You can learn more about the Clockwork Legion novels by visiting http://www.davidleesummers.com/books.html#clockwork_legion

When Cultures Meet

This week at Kitt Peak National Observatory finds me working with an astronomer logged in and observing from Kyoto, Japan. Meanwhile, on our walkie talkies, we hear French as optical scientists from France work on the new spectrographs at the Mayall Telescope. A favorite memory of working at Kitt Peak involves an astronomer who left the control room at appointed hours to face Mecca and pray. One of the things I enjoy about my “day” job is the way people of different cultures come together to work toward the common goal of understanding the universe around us.

Morning meeting in the Mayall Control Room

At Kitt Peak, our cultural differences allow people to bring different life experiences to the table when solving problems. Language differences can teach us patience as we learn to communicate our goals with members of the same team and who share the same objective. Cultural diversity is also fun as we share our tastes in such things as music, movies, and food.

As someone whose family has lived in the United States since the early days of European colonization, my own culture is defined by a blending of melding of cultural influences from places like Germany, Scotland, and Mexico. Of course, history is replete with examples of people with different cultures having conflicting goals. The results include invasion, forced relocation, and cultural appropriation. There’s more than a little of that in my ancestral background as well on all sides of the issue.

I find the meeting of different cultures inherently fascinating. It forms a big part of my Clockwork Legion books such as The Brazen Shark and Owl Riders. I find it interesting to think what might have been if different cultures met on different terms and perhaps had different perspectives. In science fiction novels such as The Solar Sea, I echo much of what I see at work, people of different cultures coming together for a common goal.

All of this contributed to my excitement when Sheila Hartney proposed assembling an anthology of stories about exchange students to be published by Hadrosaur Productions. There’s a lot of potential for drama as people learn about each other and try to understand each other. Of course, since we publish science fiction and fantasy, Sheila wants to give this anthology a science fictional twist. We want to imagine exchange students coming together from other planets, across time, and across dimensions. Do you have a story of a vampire exchange student staying with a werewolf family? We want to see it? Do you have a story of someone from Earth going to Kepler-22b to study. We want to see it. Do you have a story of an elf studying in dwarven forges? I think you get the idea. The guidelines are at: http://www.hadrosaur.com/ExchangeStudents-gl.html. I hope we’ll see a submission from you.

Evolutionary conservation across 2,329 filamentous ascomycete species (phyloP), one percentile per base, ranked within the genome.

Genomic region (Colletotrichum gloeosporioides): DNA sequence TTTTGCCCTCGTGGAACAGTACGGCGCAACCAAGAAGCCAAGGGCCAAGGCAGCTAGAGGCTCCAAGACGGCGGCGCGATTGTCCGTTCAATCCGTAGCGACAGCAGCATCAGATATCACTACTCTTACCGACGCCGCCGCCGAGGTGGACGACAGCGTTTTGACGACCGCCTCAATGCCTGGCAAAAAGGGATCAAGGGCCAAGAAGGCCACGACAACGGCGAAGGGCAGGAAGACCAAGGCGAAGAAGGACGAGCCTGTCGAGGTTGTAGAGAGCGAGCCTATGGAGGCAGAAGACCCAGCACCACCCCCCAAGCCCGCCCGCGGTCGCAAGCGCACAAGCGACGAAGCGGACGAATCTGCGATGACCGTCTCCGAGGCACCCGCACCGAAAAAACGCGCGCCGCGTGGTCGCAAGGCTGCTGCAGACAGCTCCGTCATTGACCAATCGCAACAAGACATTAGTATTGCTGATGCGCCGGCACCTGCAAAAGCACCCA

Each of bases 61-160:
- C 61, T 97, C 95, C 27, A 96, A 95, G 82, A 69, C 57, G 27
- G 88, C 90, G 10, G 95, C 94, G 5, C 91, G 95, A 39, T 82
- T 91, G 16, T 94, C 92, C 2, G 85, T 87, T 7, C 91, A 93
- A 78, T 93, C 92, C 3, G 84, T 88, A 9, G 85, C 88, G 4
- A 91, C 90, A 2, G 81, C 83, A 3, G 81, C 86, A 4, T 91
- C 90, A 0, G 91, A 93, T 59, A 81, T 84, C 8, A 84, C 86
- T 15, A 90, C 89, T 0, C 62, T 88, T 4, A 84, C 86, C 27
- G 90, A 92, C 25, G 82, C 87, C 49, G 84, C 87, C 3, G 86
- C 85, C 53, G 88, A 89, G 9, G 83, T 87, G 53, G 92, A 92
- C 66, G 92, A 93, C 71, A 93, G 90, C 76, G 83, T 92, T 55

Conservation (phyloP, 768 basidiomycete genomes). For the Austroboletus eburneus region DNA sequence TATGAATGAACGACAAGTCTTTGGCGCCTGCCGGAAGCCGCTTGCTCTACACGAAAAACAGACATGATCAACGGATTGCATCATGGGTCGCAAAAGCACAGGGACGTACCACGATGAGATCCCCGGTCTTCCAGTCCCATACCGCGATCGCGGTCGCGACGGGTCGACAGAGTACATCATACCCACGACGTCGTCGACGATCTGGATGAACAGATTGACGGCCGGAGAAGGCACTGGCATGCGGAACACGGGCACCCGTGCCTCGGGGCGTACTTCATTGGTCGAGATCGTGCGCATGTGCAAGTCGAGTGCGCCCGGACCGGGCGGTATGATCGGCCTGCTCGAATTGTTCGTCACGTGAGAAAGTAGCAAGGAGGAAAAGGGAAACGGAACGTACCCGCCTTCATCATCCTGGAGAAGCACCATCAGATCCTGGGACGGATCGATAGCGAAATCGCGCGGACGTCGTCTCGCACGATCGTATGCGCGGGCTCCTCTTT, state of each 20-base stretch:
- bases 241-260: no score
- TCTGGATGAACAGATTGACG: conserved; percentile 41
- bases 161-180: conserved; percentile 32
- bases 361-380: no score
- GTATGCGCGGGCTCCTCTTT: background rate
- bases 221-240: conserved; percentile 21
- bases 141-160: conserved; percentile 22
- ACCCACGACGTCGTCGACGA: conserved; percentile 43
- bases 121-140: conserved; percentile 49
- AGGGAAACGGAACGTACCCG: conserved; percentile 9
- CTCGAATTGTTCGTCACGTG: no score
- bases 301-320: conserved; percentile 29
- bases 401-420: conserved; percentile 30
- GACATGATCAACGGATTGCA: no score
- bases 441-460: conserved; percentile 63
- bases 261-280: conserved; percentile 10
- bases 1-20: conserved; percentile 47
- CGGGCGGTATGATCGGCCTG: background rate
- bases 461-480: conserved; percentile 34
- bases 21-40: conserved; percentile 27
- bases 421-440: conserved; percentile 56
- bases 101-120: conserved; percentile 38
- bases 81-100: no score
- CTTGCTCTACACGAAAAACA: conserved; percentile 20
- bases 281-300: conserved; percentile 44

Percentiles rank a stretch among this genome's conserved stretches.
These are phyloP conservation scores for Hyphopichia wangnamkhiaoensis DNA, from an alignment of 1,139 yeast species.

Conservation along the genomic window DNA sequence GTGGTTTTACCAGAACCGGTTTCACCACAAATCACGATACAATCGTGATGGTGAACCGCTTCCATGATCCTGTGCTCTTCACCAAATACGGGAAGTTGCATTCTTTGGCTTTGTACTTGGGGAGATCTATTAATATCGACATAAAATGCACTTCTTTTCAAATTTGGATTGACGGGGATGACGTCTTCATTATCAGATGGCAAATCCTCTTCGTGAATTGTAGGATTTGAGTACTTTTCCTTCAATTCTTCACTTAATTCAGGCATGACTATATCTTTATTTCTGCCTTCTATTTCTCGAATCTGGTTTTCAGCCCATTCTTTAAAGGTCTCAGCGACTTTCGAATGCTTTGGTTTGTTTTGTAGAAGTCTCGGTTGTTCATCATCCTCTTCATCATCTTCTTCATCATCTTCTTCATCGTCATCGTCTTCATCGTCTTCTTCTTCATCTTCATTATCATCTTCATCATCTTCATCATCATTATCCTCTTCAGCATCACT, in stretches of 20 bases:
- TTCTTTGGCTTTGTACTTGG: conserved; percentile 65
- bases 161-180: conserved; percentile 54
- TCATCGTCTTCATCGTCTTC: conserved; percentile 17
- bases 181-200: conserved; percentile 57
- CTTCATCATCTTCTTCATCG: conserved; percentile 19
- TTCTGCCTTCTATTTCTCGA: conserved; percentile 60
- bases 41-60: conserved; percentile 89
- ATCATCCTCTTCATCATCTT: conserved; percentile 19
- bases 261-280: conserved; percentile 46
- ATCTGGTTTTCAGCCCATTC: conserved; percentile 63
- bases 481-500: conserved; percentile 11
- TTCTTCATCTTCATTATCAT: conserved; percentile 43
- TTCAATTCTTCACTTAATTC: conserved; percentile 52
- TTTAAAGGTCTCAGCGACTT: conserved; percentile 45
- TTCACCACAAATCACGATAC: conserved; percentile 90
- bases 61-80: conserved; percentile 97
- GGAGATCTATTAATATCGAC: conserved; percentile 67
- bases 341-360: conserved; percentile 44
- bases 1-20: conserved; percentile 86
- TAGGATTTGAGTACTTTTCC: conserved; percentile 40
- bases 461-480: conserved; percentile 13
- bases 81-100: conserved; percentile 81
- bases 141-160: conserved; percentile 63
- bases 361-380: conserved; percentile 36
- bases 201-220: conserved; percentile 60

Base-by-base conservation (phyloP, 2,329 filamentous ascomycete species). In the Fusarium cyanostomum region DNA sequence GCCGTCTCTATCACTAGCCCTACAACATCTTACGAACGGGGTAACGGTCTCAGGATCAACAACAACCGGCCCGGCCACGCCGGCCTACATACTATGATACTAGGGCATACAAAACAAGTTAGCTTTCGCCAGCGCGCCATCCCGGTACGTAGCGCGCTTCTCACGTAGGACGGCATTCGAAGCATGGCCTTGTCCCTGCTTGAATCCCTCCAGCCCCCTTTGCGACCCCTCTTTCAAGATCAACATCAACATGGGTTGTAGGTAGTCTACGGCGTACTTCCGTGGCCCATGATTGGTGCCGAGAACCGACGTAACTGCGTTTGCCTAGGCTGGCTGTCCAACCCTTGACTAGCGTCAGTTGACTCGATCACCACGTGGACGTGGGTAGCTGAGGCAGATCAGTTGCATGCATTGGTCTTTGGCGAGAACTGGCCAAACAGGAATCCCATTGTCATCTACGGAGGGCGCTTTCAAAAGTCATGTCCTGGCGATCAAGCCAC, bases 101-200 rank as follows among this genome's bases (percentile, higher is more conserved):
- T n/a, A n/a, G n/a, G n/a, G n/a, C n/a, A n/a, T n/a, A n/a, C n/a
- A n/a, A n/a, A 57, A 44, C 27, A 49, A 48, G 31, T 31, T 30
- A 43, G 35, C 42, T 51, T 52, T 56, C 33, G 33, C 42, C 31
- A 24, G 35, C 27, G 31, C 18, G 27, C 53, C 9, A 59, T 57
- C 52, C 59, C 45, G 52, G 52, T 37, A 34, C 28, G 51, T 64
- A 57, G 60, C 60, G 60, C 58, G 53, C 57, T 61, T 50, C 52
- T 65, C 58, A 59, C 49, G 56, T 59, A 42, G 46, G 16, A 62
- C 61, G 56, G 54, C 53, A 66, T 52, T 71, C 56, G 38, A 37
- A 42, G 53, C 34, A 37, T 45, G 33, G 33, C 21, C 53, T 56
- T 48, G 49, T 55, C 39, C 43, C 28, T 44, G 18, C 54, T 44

Shogun

Looking back on it, 1980 was a very influential year for me. It was the year Carl Sagan’s Cosmos aired, which helped me consider a career in astronomy. It was the year I started high school. It was the year my father passed away. While it seems something of a blip compared to those other things, it was also the year the mini-series Shōgun ran on television. The series was based on James Clavell’s novel of the same name. It told the story of a Dutch ship piloted by an Englishman, John Blackthorne, that lands on Japan’s shores circa 1600. Blackthorne soon gets swept up in a power struggle between a daimyo named Toranaga and other daimyos close to the Emperor regent. I recently had the chance to read the novel that inspired the series. The miniseries was my first introduction to Japanese history and the samurai. It also made me consider the difficulties of sailing off in a frail ship on a mission of discovery around the world.

As a kid who grew up watching Star Trek, I was captivated that on the sailing ship Erasmus, the crew deferred to the ship’s pilot as much or more than they did to the captain. My dad explained to me that it was because the pilot was the guy who was going to get these guys home safely. When I read the novel, I was reminded that Blackthorne was not only a pilot but a trained shipbuilder. I first conceived of my novel The Solar Sea just three years after I saw the miniseries. Even in its earliest days, I wanted a story that didn’t look like a Star Trek retread. One of the ways I did that was to introduce a character called Pilot, who designed the solar sail and then took it out into the solar system. He would essentially share authority with the ship’s captain. My Pilot ended up being a very different character from the virile Blackthorne in Shōgun and I used the power sharing idea to introduce some mystery and conflict into the story. You can learn more about The Solar Sea at: http://www.davidleesummers.com/solar_sea.html